Tasmania has been everything we expected and more.  It ranks up there with places we agree we could live, although I'd really need to experience the other seasons.  We've had higher than normal temperatures, and less rain.  The radio talk show commentaries have been excellent, keeping us up with government leadership changes and controversial issues.  And the locals seem to have a good handle on the work/life balance, though it took some adjustment slowing down in the late afternoons when businesses closed. Thank goodness for the improving wifi.

Tomorrow, we fly back to Melbourne, and have 19 days to get to Sydney.  Other than seeing more of the coast, parks, and people, we're keeping the schedule and route flexible.  Our hosts for tonight, Simone and Mathew Carter, of Richmond Barracks, have suggested some of their favorite stopping points, and we look forward to checking each out.

Here is a link to the few photos we took today.
Sunday, Oct 11th, Richmond

Saturday, October 10, 2015

Saturday, Oct 10th, Derwent Bridge


If Tasmania is described as looking from space like a big heart, then we’re about center left (where the right atrium meets the right ventricle).  The town is called Derwent Bridge, and it’s famous for three things: the end of the 65-kilometer overland trail across Cradle Mountain-Lake St. Clair National Park from Ronnie Creek (where we were yesterday); the home of Greg Duncan, whose “Wall” of sculpted wooden carvings is becoming a huge tourist attraction; and the site of Tasmania’s oldest rocks (1.45 billion years along Lyell Road). 

We’re spending the night at 14785 Lyell Road at the Derwent Bridge Cottages, earlier today met hikers finishing the trek while we had ice cream at the National Park headquarters, and just got back from Greg Duncan’s amazing studio.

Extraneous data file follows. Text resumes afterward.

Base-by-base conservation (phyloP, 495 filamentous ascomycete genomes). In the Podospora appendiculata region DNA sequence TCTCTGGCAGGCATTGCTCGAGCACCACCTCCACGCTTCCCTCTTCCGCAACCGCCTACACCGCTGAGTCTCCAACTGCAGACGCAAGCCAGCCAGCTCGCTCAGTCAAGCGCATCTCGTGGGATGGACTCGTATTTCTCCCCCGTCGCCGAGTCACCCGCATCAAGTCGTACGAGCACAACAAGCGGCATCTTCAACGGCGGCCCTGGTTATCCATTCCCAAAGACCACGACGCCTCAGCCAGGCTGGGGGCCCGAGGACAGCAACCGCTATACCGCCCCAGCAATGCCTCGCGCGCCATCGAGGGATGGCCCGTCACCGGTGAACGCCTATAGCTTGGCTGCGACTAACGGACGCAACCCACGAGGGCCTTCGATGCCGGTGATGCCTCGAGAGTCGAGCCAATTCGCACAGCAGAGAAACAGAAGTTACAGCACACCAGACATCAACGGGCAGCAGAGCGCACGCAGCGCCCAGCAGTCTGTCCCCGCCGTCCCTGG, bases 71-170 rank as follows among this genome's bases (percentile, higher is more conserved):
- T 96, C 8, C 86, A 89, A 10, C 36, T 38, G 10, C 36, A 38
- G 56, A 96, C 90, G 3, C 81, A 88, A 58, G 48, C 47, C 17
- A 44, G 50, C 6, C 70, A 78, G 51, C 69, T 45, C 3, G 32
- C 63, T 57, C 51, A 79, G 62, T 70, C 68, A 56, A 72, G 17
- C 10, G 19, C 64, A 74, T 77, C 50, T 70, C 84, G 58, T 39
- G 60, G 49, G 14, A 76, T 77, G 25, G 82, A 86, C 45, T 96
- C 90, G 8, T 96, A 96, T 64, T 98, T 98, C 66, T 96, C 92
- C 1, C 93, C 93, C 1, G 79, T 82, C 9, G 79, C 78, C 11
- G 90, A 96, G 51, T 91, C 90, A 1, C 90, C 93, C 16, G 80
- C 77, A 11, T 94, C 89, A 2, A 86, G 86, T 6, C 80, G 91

Building over a decade his 100-meter long, three-meter high, Huon pine tribute to the people and industries which contributed to the area’s history, Duncan has redefined wood-carving to present DaVinci-quality figures, tools, and materials. 

Here is a link to he photos we took today.
Saturday, Oct 10th, Derwent Bridge.

Thursday, October 8, 2015

Thursday, Oct 8th, Deloraine


Tasmania takes much more than a week to see.  Nevertheless, our travel hopes were to see as much of the coast, mountains, and major tourist attractions as possible.  We've visited the area around Hobart, and the coast north of it.  As we head out to the rest, we've chosen to circle the major mountain range in the middle of the island.  The rest of the coast is probably beautiful, but the roads leading to them are  isolated and mostly long arteries.

Today, we followed the trail to the "cute" towns which were founded by sheep ranchers in the early 1800's.  We even drove over a bridge built by ten of them, and supervised by a robber sentenced to death, who became a successful businessman in the town.

The successful sheep ranchers came from England as free men, petitioned the government after a few years here to acquire huge tracts of land, and then contracted convict labor in the 1830's to build the structures.